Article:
December 8, 2015

SERIES: Wedding Planning Guide – A Note To Your Officiant


More and more we see weddings where the officiant is a friend or family member and we couldn’t be more excited by it.  It adds a beautiful, emotional touch that grounds everyone into the moment and makes it even more special.  We’ve also seen incredibly talented professional officiants that make the ceremony flawless and classy because of their wealth of experience of knowing just the right thing to say and the making sure the ceremony goes off without hitch!  Either way, there’s a conversation that we would LOVE all our couples to share with their officiants prior to the wedding so that the intention is set for your guests and housekeeping matters are handled well and without awkwardness.

The first duty, from the photographers perspective, is to clarify to your guests when (if at all) they may use their cell phones, iPads or cameras to document the ceremony (and even other parts of the wedding, although that’s tricky these days).

Here are your options for stating media guidelines:

1) Unplugged Ceremony (the officiant asks that everyone turns off and puts away their cell phones, cameras and mobile devices for the entire ceremony)
We LOVE unplugged ceremonies.  This right of passage needs to be witnessed and respected and we’ve seen all too many times guests being obtrusive, standing in the aisles and walking behind the ceremony space.  Moreover, phones, iPads and cameras cover the faces of the people you want to see the smiles, laughs, tears and share these moments with.  It saddens us to see a row of family members so consumed with documenting the ceremony that you receive photos full of devices versus their faces smiling at you.

If you choose to have an unplugged ceremony,  it’s recommended that you have a sign with your wishes at your guestbook signing and gift table so guests see it upon arrival.  Moreover, right before the ceremony processional starts and the officiant is at the top of the aisle (by themselves), please have them use the phrase below to explain your wishes.

(Officiant) What to SAY:
Thank you for being witness to ‘Couple’s Names’ wedding ceremony. They have been waiting for this moment and wish that you witness this journey with your eyes and hearts and have requested an unplugged ceremony. Please take a moment turn off and store your phones, iPads and cameras.’

More on unplugged ceremonies:

2) Stay In Your Seat/No Flash Ceremony (the officiant asks that everyone is welcome to take photos; however, please do so without flash and in your seat only)
This is also a great option if you don’t want to go with the unplugged ceremony but you don’t want your guests wandering around your ceremony space or potentially interfering with our photography.  One downside to not saying anything to your guests about your wishes is the potential for your guests to step in front of us at the very wrong moment (the kiss, walking down the aisle, the ring exchange).  We’ve seen it all and are quick to anticipate if we can any issue but it helps us do our job the very best we can if we can avoid guests flashes and wandering.

(Officiant) What to SAY:
Thank you for being witness to ‘Couple’s Names’ wedding ceremony. They have been waiting for this moment invite you to take as many photos as you wish; however, they ask that you do so from your seat only and without flash. Please take a moment mute your cell phones and turn your flashes off.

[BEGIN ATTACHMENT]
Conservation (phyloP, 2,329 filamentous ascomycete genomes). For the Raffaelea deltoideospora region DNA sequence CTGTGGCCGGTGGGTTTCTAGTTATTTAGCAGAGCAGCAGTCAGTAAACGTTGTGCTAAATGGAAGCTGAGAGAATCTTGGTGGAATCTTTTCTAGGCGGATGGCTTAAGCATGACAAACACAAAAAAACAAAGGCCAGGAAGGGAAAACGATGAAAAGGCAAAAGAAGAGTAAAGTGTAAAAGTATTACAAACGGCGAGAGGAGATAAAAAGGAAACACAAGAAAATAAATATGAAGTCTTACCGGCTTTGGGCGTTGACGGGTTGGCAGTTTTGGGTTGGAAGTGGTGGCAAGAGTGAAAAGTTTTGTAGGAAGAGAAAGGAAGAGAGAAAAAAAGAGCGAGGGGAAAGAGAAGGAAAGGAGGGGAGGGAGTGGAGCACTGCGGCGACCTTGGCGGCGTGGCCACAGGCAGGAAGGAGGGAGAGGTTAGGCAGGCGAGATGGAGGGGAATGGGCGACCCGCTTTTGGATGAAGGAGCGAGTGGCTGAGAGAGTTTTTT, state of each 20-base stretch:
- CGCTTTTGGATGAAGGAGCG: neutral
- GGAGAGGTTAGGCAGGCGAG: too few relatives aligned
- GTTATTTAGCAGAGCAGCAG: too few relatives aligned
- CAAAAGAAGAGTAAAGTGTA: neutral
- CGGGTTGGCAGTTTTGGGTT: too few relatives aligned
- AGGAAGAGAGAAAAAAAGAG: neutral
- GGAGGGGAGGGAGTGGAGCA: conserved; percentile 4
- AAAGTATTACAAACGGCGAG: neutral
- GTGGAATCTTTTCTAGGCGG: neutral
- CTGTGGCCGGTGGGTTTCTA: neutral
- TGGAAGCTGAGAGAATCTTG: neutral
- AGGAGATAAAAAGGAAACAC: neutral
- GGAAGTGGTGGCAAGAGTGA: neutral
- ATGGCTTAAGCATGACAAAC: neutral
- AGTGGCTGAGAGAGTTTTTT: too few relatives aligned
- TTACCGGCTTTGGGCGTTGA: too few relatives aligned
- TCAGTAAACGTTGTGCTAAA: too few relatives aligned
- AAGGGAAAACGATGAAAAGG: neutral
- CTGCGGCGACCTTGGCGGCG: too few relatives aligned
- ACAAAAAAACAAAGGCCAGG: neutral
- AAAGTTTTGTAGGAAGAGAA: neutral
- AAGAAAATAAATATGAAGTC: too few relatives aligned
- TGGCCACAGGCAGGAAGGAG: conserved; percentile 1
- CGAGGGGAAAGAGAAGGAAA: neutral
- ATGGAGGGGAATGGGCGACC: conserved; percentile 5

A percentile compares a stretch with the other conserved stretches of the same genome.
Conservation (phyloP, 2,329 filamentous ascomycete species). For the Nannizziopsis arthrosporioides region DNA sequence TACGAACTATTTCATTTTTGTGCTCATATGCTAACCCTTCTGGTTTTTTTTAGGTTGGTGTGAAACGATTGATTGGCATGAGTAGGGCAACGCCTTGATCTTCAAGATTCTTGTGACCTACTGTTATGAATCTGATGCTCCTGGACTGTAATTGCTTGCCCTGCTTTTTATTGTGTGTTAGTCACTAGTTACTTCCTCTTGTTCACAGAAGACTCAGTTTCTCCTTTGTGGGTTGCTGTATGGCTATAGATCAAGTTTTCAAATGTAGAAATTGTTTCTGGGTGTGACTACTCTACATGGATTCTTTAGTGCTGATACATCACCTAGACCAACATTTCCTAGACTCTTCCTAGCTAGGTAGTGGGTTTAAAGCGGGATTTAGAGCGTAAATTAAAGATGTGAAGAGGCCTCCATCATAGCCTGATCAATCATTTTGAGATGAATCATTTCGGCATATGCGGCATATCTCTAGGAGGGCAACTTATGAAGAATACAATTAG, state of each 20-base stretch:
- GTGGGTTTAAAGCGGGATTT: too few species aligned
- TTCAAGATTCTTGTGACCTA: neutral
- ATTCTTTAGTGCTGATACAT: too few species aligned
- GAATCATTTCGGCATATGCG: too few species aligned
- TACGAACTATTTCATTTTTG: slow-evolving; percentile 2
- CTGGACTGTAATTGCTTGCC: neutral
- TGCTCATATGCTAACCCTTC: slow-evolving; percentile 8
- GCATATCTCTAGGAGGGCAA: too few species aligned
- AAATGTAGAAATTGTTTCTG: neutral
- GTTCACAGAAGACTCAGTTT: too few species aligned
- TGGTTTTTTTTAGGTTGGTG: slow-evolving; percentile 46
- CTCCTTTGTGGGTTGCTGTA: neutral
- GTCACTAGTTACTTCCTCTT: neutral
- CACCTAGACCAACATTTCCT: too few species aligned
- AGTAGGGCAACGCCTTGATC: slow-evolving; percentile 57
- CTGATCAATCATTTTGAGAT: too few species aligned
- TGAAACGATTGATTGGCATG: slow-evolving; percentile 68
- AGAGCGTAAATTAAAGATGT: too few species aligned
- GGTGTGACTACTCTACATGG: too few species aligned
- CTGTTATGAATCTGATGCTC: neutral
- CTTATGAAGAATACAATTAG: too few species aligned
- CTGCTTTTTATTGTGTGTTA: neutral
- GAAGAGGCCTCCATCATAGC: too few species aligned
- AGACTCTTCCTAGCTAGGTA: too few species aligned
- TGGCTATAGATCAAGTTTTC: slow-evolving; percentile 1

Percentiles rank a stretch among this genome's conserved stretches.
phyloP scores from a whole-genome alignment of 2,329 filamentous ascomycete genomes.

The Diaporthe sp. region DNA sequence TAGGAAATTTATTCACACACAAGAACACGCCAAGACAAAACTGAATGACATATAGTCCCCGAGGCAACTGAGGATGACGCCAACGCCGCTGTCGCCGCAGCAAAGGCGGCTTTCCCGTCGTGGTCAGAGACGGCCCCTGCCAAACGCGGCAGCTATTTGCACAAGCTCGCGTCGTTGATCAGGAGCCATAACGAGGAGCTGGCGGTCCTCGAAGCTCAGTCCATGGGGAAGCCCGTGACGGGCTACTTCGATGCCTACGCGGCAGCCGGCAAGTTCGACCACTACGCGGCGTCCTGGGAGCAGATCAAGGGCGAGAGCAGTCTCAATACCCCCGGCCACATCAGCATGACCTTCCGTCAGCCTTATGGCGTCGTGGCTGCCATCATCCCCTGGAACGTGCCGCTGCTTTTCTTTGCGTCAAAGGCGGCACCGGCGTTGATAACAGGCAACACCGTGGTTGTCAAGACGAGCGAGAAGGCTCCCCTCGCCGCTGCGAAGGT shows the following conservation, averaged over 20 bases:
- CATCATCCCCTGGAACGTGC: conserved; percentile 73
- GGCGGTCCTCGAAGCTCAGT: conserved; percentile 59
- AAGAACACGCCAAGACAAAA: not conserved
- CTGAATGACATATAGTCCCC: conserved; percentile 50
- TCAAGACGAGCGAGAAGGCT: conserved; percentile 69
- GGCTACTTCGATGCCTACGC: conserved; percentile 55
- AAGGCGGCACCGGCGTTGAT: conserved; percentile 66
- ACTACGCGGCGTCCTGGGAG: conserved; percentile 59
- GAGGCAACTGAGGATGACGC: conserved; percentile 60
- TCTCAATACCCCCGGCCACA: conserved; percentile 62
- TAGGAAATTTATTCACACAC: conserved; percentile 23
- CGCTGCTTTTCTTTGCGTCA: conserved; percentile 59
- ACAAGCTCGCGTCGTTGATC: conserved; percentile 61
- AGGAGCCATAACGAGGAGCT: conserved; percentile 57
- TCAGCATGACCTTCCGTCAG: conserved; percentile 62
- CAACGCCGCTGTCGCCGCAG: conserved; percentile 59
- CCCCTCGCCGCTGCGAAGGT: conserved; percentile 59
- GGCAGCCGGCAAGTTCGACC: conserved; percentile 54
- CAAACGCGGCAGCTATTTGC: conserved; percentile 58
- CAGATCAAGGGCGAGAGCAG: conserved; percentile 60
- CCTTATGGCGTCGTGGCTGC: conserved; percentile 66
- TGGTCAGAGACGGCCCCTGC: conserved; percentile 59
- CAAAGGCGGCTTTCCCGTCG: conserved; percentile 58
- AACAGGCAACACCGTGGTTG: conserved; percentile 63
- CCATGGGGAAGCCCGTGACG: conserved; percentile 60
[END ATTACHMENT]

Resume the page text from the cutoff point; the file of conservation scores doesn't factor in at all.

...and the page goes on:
There are also TWO other housekeeping items that we love to discuss with all officiants (although experienced ones handle these automatically):

1) Moving to the side during the kiss shot
We typically mention this before the wedding if there is time to your officiant directly but it’s always helpful if they know this ahead of time from you.  Please ask them to take a large step to one side during the kiss moment.  This gives us a GREAT shot of just the two of you as well as the officiant smiling and clapping with the rest of your wedding in celebration!  If this doesn’t occur, the officiant becomes the outline behind you both and can sometimes lead to an awkward shot (especially if the officiant has a cowboy hat or is wearing bright colors).

What NOT to do:

A great example of the officiant moving to the side and smiling – YES!:


2) Formal group shot post-ceremony announcement
If you would like a BIG group shot of all your guests right after the ceremony (before everyone is excused to the cocktail hour) or if we have additional group formal shots scheduled, it’s helpful for the officiant to announce after the recessional (when the couple, bridal party and family have gone down the aisle) that the ‘couple wishes to take a large group photo of everyone’ OR ‘the couple wishes to invite all immediate and extended family to xxxx location for photos.’  This is a HUGE help and timesaver so that we don’t lose guests to the bar and have to go hunting for them for group shots.  Our goal is to be as efficient as possible and get your guests back to your cocktail hour as quick as possible so they aren’t standing around waiting for Aunt Sue.  Moreover, this time also is sensitive if it is close to sunset or if the ceremony ran late and our time for creative portraits before dinner (which is a hard deadline for us) shrinks.

These three housekeeping items for your officiant help the ceremony flow flawlessly and help us do our job the best we can do!  Thank you for speaking with your officiant ahead of time and including these announcements within your ceremony; we really appreciate it and hope that the images will shine even brighter because of it 🙂